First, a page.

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Many individuals who work in the aging field will ask you whether you or a loved one needs help with “ADLs” or “IADLs.” These terms represent essential life tasks that people, especially as they age, may need help to manage to keep living at home and being independent. For those of you who work as senior caregivers, as well as the loved ones of the older adult, it is essential to familiarize yourself with these terms and the skills directly related to them.
In this article, we will cover basic ADLs and IADLs in more depth and detail, as well as how to determine if you or a family member needs assistance with ADLs. Additionally, we will cover why ADLs and IADLs matter for seniors.
Often, after significant health challenges, seniors lose some of their independence. They often have to participate in hospitalizations or occupational therapy under the supervision of their primary care physician. With the lowering of one’s baseline health status or mental deterioration as a result of dementia, Alzheimer’s disease, or Parkinson’s disease, the ability of seniors to handle daily tasks is diminished.
Activities Of Daily Living (ADLs)
When we are very young, we learn the basic self-care tasks which we use every day. Sometimes, these tasks are referred to as “Basic Activities of Daily Living” or (BSDLs). These include:
- Feeding or Eating – This refers to the ability to get food from one’s plate into their mouths.
- Walking – In other words, getting yourself around the house or outside. The official technical term for this activity is “ambulating.”
- Hygiene and Grooming – This refers to choosing outfits, dressing one’s self, and the ability to manage one’s appearance adequately.
- Toileting – In this situation, we are talking in terms of getting to and from the toilet, using it correctly, and the personal hygiene involved with cleaning oneself afterward.
- Bathing and Showering – Includes washing one’s face and body in the shower or bathtub.
- Transferring and Mobility – This refers to the ability to move from one body position to another. This includes moving from a bed into a chair or wheelchair, as well as the ability to stand up from a bed or chair to grasp a walker.
If you, or a loved one, are not fully independent with ADLs and are unable to perform functions of daily living, then it is recommended that they are assessed by a doctor to determine the level of assistance needed.
For each of the listed ADLs, individuals may vary from needing just a little aid to full dependency in performing ADLs, in which case they would require assistance and other people to do the tasks for them.
Instrumental Activities Of Daily Living (IADLs)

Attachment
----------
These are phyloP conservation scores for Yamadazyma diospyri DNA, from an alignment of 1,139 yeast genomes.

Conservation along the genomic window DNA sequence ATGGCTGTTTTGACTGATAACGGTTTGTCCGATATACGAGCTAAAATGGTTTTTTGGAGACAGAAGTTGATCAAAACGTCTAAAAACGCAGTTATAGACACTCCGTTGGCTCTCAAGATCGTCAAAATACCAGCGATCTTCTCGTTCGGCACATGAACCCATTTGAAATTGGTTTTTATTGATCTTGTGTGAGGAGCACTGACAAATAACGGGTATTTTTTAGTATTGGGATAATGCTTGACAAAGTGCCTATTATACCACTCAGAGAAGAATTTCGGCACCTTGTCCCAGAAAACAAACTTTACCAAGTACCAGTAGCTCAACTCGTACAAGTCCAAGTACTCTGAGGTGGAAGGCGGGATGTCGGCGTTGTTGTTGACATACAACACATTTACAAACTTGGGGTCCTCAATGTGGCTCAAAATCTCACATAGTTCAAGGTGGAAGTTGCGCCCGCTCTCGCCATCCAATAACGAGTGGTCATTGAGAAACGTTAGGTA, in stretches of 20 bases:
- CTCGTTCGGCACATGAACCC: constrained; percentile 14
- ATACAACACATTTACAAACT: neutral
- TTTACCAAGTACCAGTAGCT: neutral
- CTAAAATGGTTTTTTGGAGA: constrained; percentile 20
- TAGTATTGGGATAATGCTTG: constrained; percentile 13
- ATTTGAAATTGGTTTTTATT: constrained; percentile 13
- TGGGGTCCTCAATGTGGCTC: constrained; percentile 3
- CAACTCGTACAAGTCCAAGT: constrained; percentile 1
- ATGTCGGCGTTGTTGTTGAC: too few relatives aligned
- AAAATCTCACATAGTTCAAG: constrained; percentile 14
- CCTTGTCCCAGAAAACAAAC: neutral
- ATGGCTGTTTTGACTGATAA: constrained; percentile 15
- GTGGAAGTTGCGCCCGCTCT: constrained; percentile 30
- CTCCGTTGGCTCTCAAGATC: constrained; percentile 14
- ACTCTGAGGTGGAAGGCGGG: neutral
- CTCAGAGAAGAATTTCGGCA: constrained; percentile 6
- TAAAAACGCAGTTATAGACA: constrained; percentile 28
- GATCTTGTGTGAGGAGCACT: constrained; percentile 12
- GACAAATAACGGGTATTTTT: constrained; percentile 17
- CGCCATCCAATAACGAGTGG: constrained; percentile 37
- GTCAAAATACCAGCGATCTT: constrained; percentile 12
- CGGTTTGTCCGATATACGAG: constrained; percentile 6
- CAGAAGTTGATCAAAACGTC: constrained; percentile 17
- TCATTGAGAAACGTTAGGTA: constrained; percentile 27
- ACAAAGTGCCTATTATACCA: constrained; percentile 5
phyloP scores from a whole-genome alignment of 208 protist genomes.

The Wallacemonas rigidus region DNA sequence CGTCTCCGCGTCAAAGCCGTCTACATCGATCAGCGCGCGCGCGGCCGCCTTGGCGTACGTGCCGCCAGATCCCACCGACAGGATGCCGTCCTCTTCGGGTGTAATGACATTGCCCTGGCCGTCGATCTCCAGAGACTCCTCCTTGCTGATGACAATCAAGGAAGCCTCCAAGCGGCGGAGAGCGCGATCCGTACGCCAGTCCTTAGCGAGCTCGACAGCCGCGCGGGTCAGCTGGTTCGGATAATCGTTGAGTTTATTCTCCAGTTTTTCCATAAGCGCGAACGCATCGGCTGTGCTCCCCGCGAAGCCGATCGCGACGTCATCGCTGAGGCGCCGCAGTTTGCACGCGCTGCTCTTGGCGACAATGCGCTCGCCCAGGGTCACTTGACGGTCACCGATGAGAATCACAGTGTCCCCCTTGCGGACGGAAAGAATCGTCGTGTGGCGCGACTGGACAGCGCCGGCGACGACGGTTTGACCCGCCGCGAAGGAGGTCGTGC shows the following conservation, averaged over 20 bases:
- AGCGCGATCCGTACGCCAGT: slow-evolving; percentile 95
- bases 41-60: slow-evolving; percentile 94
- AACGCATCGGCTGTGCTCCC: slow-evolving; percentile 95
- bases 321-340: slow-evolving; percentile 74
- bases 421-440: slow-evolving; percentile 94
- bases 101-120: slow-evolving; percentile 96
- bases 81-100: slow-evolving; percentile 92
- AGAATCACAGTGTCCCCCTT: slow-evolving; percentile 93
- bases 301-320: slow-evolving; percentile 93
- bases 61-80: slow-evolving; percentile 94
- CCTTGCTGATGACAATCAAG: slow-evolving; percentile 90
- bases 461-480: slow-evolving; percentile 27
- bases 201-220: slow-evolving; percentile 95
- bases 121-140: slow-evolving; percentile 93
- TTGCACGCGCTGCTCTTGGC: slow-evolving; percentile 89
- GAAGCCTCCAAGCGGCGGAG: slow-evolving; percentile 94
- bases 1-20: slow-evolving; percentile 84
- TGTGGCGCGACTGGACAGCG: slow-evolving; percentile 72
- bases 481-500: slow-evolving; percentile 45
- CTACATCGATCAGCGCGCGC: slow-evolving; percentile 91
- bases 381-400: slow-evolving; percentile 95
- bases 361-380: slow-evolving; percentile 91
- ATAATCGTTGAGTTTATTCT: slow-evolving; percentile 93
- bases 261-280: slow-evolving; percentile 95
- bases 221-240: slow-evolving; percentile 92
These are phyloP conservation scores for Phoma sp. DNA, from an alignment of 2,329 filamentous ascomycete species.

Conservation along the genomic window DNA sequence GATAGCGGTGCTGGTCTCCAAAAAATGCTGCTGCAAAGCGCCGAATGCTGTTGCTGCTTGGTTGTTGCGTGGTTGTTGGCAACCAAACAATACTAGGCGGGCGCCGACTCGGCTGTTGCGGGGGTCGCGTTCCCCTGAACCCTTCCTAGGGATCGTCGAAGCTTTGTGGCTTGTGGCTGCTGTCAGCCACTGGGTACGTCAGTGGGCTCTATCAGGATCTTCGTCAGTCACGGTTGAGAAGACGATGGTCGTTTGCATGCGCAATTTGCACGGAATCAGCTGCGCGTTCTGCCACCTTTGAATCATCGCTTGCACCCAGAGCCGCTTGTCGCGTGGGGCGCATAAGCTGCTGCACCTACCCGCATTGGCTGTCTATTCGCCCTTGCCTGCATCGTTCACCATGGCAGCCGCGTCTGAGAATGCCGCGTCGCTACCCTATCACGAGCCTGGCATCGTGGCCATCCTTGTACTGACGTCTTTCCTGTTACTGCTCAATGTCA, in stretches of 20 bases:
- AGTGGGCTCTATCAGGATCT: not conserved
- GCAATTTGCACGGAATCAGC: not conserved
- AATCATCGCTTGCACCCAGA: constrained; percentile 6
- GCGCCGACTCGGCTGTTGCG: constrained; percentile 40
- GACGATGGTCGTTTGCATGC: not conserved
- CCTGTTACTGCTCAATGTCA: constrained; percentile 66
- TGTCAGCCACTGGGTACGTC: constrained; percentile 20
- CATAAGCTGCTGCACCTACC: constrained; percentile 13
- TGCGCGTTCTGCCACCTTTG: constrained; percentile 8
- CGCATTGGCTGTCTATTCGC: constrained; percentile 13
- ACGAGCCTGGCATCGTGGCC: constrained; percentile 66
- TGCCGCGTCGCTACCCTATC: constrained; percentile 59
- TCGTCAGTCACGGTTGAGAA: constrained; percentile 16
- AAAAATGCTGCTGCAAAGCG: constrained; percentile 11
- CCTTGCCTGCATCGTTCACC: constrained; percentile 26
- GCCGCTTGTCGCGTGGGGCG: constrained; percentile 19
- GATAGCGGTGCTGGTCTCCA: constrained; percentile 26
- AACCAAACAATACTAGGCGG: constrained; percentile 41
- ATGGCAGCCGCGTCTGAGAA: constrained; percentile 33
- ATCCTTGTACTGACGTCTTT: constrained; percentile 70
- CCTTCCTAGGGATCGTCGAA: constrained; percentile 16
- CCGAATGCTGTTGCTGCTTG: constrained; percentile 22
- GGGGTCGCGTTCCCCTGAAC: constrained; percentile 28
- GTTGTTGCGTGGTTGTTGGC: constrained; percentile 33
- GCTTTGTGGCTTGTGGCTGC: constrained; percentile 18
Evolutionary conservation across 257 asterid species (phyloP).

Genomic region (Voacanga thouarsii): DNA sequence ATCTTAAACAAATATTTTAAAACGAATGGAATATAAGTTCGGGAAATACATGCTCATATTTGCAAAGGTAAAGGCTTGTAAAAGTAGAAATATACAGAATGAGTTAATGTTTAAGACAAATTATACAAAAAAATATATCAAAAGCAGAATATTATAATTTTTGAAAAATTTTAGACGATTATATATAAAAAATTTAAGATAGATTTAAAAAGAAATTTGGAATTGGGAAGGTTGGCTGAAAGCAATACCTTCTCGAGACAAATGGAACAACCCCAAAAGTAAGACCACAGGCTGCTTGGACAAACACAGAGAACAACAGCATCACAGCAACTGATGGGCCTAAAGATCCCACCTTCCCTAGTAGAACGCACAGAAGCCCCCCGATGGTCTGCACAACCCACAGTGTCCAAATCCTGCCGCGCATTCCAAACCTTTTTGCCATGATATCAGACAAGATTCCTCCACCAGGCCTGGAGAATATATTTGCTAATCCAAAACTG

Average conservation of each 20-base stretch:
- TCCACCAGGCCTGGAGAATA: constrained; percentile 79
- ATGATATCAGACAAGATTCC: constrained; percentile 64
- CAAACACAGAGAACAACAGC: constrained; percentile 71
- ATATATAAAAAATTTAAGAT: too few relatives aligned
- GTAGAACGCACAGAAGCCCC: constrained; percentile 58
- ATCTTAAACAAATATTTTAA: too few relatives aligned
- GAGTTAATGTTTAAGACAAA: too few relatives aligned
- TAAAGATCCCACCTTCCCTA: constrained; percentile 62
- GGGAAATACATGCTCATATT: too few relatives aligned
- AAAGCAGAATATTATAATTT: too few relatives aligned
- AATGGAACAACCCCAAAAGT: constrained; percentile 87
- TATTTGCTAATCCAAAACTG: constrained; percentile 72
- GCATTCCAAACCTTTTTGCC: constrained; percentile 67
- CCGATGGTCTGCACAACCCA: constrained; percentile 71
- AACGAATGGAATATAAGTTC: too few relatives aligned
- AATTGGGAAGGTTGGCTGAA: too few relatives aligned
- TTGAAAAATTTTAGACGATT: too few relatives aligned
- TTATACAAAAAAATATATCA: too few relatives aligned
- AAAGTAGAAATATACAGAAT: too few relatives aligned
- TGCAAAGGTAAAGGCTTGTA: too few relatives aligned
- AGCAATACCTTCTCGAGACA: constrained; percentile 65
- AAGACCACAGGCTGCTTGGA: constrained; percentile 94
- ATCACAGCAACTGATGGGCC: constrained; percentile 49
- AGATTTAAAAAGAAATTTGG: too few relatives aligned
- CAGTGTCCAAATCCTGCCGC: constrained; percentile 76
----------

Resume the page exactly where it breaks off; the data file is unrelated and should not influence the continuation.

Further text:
Instrumental Activities of Daily Living are typically the self-care tasks we learn as teenagers. These tasks require more complex levels of thinking, including organizational skills. These tasks include:
- Managing Transportation – This includes either driving or organizing other means of transportation for one’s self.
- Managing Finances – Referring to paying bills or managing financial assets.
- Meal Preparation and Shopping Needs – This includes everything required to get a healthy meal on the table. This also covers shopping for clothing, as well as other items needed for daily life.
- House Cleaning & Home Maintenance – This includes keeping one’s living space clean and tidy, keeping up with home maintenance and housework, and cleaning the kitchen after having a meal.
- Managing Communications – Referring to telephone calls and mail.
- Managing Medications – One’s ability to obtain medications and take them as directed by a doctor.
Why Do ADLs And IADLs Matter For Seniors?
In general, older adults need to be able to manage their own ADLs and IADLs to live independently without the assistance of another person.
One of the primary duties of geriatricians is to assess older adults and their ability to perform ADLs and IADLs. It is essential to understand that any issues an individual may have following through with their ADLs and IADLs can reflect an impairment with their cognitive health or physical health. By identifying any daily functional difficulties, doctors can help diagnose patients and manage important health issues and get them the help they need for functional mobility and mental health.
Geriatricians work hard to identify the functional status of a patient because it is essential to ensure older adults or seniors are receiving the help, support, and caregiving they need. Furthermore, these doctors and medical professionals must determine whether or not the individual may need help from a family caregiver or friends, or if a licensed caregiver would better meet the needs of the patient’s care. At some point, during various stages of dementia or aging, a care facility, skilled nursing care, nursing homes, or a senior living community, may be necessary to provide the 24/7 assistance that the older adult requires.
Long Term Care
Long term caregivers and long term care services are trained to help seniors navigate primary care, ADLs, and IADLs. Whether care providers assist a resident of an assisted living facility or help individuals navigate independent living, seniors don’t have to worry about personal care on their own.